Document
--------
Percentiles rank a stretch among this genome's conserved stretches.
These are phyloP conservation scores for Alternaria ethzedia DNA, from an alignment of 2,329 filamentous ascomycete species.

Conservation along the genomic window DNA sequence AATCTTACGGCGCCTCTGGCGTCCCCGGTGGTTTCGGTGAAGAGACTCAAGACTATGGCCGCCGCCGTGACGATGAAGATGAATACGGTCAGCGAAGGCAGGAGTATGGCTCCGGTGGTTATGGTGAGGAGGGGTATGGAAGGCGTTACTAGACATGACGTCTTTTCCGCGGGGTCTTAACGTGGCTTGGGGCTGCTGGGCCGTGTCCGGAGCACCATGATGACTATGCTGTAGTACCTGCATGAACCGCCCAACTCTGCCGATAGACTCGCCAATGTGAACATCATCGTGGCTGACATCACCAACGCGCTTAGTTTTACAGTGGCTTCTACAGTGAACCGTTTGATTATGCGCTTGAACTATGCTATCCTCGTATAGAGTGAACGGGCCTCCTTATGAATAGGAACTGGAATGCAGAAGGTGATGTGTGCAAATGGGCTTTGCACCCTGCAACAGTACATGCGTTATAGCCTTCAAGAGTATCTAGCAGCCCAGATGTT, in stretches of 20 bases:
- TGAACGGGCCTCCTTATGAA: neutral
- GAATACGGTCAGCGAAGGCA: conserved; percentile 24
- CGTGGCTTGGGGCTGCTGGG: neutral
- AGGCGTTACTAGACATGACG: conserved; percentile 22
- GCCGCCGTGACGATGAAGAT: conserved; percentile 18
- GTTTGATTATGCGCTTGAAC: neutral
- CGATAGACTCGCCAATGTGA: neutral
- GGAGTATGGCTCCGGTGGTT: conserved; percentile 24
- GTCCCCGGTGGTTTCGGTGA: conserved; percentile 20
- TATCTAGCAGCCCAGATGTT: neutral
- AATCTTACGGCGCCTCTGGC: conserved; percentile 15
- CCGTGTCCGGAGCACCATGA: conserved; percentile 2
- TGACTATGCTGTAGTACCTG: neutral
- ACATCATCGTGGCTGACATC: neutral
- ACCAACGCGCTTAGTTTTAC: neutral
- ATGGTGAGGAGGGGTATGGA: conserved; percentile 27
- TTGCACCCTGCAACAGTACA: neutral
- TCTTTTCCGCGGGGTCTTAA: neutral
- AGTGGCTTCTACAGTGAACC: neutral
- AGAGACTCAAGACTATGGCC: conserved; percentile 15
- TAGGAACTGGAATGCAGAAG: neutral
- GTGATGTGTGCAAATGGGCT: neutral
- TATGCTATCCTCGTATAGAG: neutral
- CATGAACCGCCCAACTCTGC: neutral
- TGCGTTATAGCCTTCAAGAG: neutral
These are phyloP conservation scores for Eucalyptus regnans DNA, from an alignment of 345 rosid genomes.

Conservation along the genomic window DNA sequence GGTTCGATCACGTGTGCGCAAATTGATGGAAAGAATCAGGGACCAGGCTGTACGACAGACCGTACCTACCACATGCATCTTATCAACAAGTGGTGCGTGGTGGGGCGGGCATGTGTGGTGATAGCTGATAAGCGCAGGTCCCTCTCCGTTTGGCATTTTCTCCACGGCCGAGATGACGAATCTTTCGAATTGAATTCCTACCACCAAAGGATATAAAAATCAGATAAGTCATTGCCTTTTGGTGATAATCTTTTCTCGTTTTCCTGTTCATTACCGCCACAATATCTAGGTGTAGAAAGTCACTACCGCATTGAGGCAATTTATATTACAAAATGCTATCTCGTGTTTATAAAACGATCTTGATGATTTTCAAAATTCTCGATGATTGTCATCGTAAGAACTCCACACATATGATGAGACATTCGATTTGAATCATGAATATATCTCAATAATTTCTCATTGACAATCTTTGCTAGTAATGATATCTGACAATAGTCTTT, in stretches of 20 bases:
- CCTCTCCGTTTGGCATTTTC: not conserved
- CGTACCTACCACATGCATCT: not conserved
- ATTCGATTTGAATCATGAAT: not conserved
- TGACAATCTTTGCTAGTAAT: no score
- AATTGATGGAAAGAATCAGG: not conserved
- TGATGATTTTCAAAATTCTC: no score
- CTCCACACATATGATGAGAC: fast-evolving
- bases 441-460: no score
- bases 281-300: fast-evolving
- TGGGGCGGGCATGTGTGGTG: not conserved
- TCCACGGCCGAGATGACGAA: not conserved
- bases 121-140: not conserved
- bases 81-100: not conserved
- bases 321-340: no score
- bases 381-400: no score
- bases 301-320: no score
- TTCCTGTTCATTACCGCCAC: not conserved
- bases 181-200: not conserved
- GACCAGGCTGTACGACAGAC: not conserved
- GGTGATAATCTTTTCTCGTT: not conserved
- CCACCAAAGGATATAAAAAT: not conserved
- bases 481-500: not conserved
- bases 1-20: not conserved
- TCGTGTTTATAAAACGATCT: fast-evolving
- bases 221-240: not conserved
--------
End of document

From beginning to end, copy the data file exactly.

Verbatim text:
Percentiles rank a stretch among this genome's conserved stretches.
These are phyloP conservation scores for Alternaria ethzedia DNA, from an alignment of 2,329 filamentous ascomycete species.

Conservation along the genomic window DNA sequence AATCTTACGGCGCCTCTGGCGTCCCCGGTGGTTTCGGTGAAGAGACTCAAGACTATGGCCGCCGCCGTGACGATGAAGATGAATACGGTCAGCGAAGGCAGGAGTATGGCTCCGGTGGTTATGGTGAGGAGGGGTATGGAAGGCGTTACTAGACATGACGTCTTTTCCGCGGGGTCTTAACGTGGCTTGGGGCTGCTGGGCCGTGTCCGGAGCACCATGATGACTATGCTGTAGTACCTGCATGAACCGCCCAACTCTGCCGATAGACTCGCCAATGTGAACATCATCGTGGCTGACATCACCAACGCGCTTAGTTTTACAGTGGCTTCTACAGTGAACCGTTTGATTATGCGCTTGAACTATGCTATCCTCGTATAGAGTGAACGGGCCTCCTTATGAATAGGAACTGGAATGCAGAAGGTGATGTGTGCAAATGGGCTTTGCACCCTGCAACAGTACATGCGTTATAGCCTTCAAGAGTATCTAGCAGCCCAGATGTT, in stretches of 20 bases:
- TGAACGGGCCTCCTTATGAA: neutral
- GAATACGGTCAGCGAAGGCA: conserved; percentile 24
- CGTGGCTTGGGGCTGCTGGG: neutral
- AGGCGTTACTAGACATGACG: conserved; percentile 22
- GCCGCCGTGACGATGAAGAT: conserved; percentile 18
- GTTTGATTATGCGCTTGAAC: neutral
- CGATAGACTCGCCAATGTGA: neutral
- GGAGTATGGCTCCGGTGGTT: conserved; percentile 24
- GTCCCCGGTGGTTTCGGTGA: conserved; percentile 20
- TATCTAGCAGCCCAGATGTT: neutral
- AATCTTACGGCGCCTCTGGC: conserved; percentile 15
- CCGTGTCCGGAGCACCATGA: conserved; percentile 2
- TGACTATGCTGTAGTACCTG: neutral
- ACATCATCGTGGCTGACATC: neutral
- ACCAACGCGCTTAGTTTTAC: neutral
- ATGGTGAGGAGGGGTATGGA: conserved; percentile 27
- TTGCACCCTGCAACAGTACA: neutral
- TCTTTTCCGCGGGGTCTTAA: neutral
- AGTGGCTTCTACAGTGAACC: neutral
- AGAGACTCAAGACTATGGCC: conserved; percentile 15
- TAGGAACTGGAATGCAGAAG: neutral
- GTGATGTGTGCAAATGGGCT: neutral
- TATGCTATCCTCGTATAGAG: neutral
- CATGAACCGCCCAACTCTGC: neutral
- TGCGTTATAGCCTTCAAGAG: neutral
These are phyloP conservation scores for Eucalyptus regnans DNA, from an alignment of 345 rosid genomes.

Conservation along the genomic window DNA sequence GGTTCGATCACGTGTGCGCAAATTGATGGAAAGAATCAGGGACCAGGCTGTACGACAGACCGTACCTACCACATGCATCTTATCAACAAGTGGTGCGTGGTGGGGCGGGCATGTGTGGTGATAGCTGATAAGCGCAGGTCCCTCTCCGTTTGGCATTTTCTCCACGGCCGAGATGACGAATCTTTCGAATTGAATTCCTACCACCAAAGGATATAAAAATCAGATAAGTCATTGCCTTTTGGTGATAATCTTTTCTCGTTTTCCTGTTCATTACCGCCACAATATCTAGGTGTAGAAAGTCACTACCGCATTGAGGCAATTTATATTACAAAATGCTATCTCGTGTTTATAAAACGATCTTGATGATTTTCAAAATTCTCGATGATTGTCATCGTAAGAACTCCACACATATGATGAGACATTCGATTTGAATCATGAATATATCTCAATAATTTCTCATTGACAATCTTTGCTAGTAATGATATCTGACAATAGTCTTT, in stretches of 20 bases:
- CCTCTCCGTTTGGCATTTTC: not conserved
- CGTACCTACCACATGCATCT: not conserved
- ATTCGATTTGAATCATGAAT: not conserved
- TGACAATCTTTGCTAGTAAT: no score
- AATTGATGGAAAGAATCAGG: not conserved
- TGATGATTTTCAAAATTCTC: no score
- CTCCACACATATGATGAGAC: fast-evolving
- bases 441-460: no score
- bases 281-300: fast-evolving
- TGGGGCGGGCATGTGTGGTG: not conserved
- TCCACGGCCGAGATGACGAA: not conserved
- bases 121-140: not conserved
- bases 81-100: not conserved
- bases 321-340: no score
- bases 381-400: no score
- bases 301-320: no score
- TTCCTGTTCATTACCGCCAC: not conserved
- bases 181-200: not conserved
- GACCAGGCTGTACGACAGAC: not conserved
- GGTGATAATCTTTTCTCGTT: not conserved
- CCACCAAAGGATATAAAAAT: not conserved
- bases 481-500: not conserved
- bases 1-20: not conserved
- TCGTGTTTATAAAACGATCT: fast-evolving
- bases 221-240: not conserved